Wolfe Video,

Richard LeMay

Jason Brown

David Rudd, Brad Anderson, Alexis Suarez, Bryan West, Desmond Dutcher, Mark Ford, Karmine Alers

Unrated, 99 minutes

Picking Up The
by Michael D. Klemm
Posted online, November, 2008


Good ensemble films that examine the camaraderie between friends will always find, in me, a willing audience. Barry Levinson's Diner is one of my benchmarks of the genre. Queer examples include Longtime Companion, Love! Valour! Compassion! and Relax... It's Just Sex. Now, this one isn't quite in that league; the central melodrama often verges on camp. Nevertheless, Whirlwind, a new film from director Richard LeMay (200 American) and writer Jason Brown, nicely records the synergy between a group of gay friends whose bonds get shaken to the core by a seductive sociopath who suddenly becomes their new best friend.

David Rudd is Drake, an impossibly- handsome and charismatic stud who takes great pleasure in destroying relationships. He meets our circle of friends at a party and then watches them, like a hunter stalking game, before moving in for the kill. Drake seems like a great guy but there is something devious about him. The mask cracks in many of his close-ups; the flicker of an eye, a raised eyebrow or some lines around the mouth - evoking, for me, the way that Oscar Wilde described the first subtle changes in Dorian Gray's portrait. Red flags are raised, for the audience at least, when he asks the guys just a few too many personal questions.

The dramatis personae: Bobby and Sean (Alexis Suarez and Bryan West) have been together for three years and they're about to buy a house. Bobby is becoming settled and Sean is scared of the level of commitment that a house implies. Sean is all too happy to be going out to clubs and partying again now that Drake keeps calling the gang and not taking "no" for an answer. Desmond (Brad Anderson) is the one-night stand guy of the group and he wastes no time in bedding the sexy homewrecker, only to get a taste of his own medicine. JD (Desmond Dutcher) is a nerdy drunk (his nickname stands for Jack Daniels) with self esteem issues. He falls for Drake's efforts to pump him up with late-night informercial self-help cliches - and makes a fool of himself. And Mick (Mark Ford) has been, for a long time, mourning the death of his lover and refuses to let go. His friends have learned not to badger him about dating again, but Drake has other ideas. The wreckage he leaves is like the wake of a hurricane.

Who is this guy and what is his problem? Well, that's why I said that the film sometimes borders on camp. We hear that Drakes's lover left him for his best friend, and that these aren't the first guys who he has fucked with. A man at a bar confronts him about what he is doing and asks how many men does he has to ruin to "get back at Kyle." This explains his motivation somewhat, but Drake still remains a one dimensional prick with serious issues. To the film's credit, and I mean this sincerely, Drake doesn't turn into a psycho killer ala Single White Female in the second half and this is a good thing. A really good thing. Instead, he becomes a kind of camp villain as the film progresses, the kind you love to hate in soap operas. He is hot but he's also a little creepy. And it's fascinating, in a guilty pleasure sort of way, to watch how he methodically finds their weaknesses and plays Iago to five different Othellos.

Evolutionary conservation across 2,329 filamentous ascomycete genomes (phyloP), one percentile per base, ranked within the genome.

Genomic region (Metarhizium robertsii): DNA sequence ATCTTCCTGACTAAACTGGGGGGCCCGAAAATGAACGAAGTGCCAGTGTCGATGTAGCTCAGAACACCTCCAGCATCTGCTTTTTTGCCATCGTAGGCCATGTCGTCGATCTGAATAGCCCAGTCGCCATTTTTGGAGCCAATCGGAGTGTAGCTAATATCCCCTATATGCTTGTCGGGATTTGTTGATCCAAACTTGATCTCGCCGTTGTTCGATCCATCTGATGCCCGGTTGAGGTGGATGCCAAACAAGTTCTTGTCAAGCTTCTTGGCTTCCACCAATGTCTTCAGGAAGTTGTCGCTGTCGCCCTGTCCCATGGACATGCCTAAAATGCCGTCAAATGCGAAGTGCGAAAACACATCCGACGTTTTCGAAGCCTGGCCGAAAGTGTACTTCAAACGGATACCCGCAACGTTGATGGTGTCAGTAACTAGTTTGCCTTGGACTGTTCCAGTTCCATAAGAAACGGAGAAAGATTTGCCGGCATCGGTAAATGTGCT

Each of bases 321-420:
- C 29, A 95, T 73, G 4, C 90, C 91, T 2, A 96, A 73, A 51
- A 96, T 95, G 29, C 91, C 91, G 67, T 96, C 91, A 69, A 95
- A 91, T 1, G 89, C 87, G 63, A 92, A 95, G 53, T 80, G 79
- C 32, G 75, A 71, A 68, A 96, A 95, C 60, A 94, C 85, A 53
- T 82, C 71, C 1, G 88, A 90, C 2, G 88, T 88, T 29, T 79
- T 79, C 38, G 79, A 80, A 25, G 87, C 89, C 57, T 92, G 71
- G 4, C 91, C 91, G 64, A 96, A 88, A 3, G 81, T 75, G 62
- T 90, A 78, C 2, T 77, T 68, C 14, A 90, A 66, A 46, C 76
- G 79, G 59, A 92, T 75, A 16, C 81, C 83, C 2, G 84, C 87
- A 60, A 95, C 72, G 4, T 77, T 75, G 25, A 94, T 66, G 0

I've concentrated so far on Drake but he's not the film's star. In all honesty, many of the best scenes are saved for the longtime friends who provide the heart of the film. From the first scene, where the five of them sit down to one of chef Mick's gourmet dinners, one gets a sense that these guys have known each other for a long time and truly get off on each other's company. It is the combined strength of this ensemble that makes you care about what happens after Drake chips away at each of them. Most devastating is the damage to Bobby and Sean's relationship.

Ironically, through all the mayhem, the guys have been trying to plan a big anniversary bash for Bobby's uncle, and his partner, who are celebrating 25 years together. Their respect for the elder couple is sweet and it's too bad that they didn't start wondering about Drake right away when he remarked, callously, "That's a lot of years of cheating on each other."

Aside from a couple scenes where Drake was just a little too much like Joan Collins on Dynasty, Whirlwind is a very well crafted and enjoyable film with convincing characters facing real issues and challenges. There is almost nothing contrived about any of their actions. It's easy to be swept up by their stories. Each of the men experience some extent of growth and new understanding after picking up the pieces from Hurricane Drake. The acting is uniformly excellent and I really believed that they were friends. I liked that the cast was racially mixed as well; Bobby is Latino and Mick is a man of color. There is also ample sex and eye candy for the voyeur in all of us. Exceptional cinematography and cutting complete the package. The ending is a little warm and fuzzy for my taste but these guys deserved a happy ending.

Fans of old Hays Code-era Hollywood movies, when the bad guy always had to get his comeuppance, will relish the melodrama of Drake's last scene. Even if you think it's a soap opera, Whirlwind hooks you and doesn't let go. It works on many levels. It's an effective drama and a great guilty pleasure. This film is a lot of fun and sometimes that's all you need. Recommended.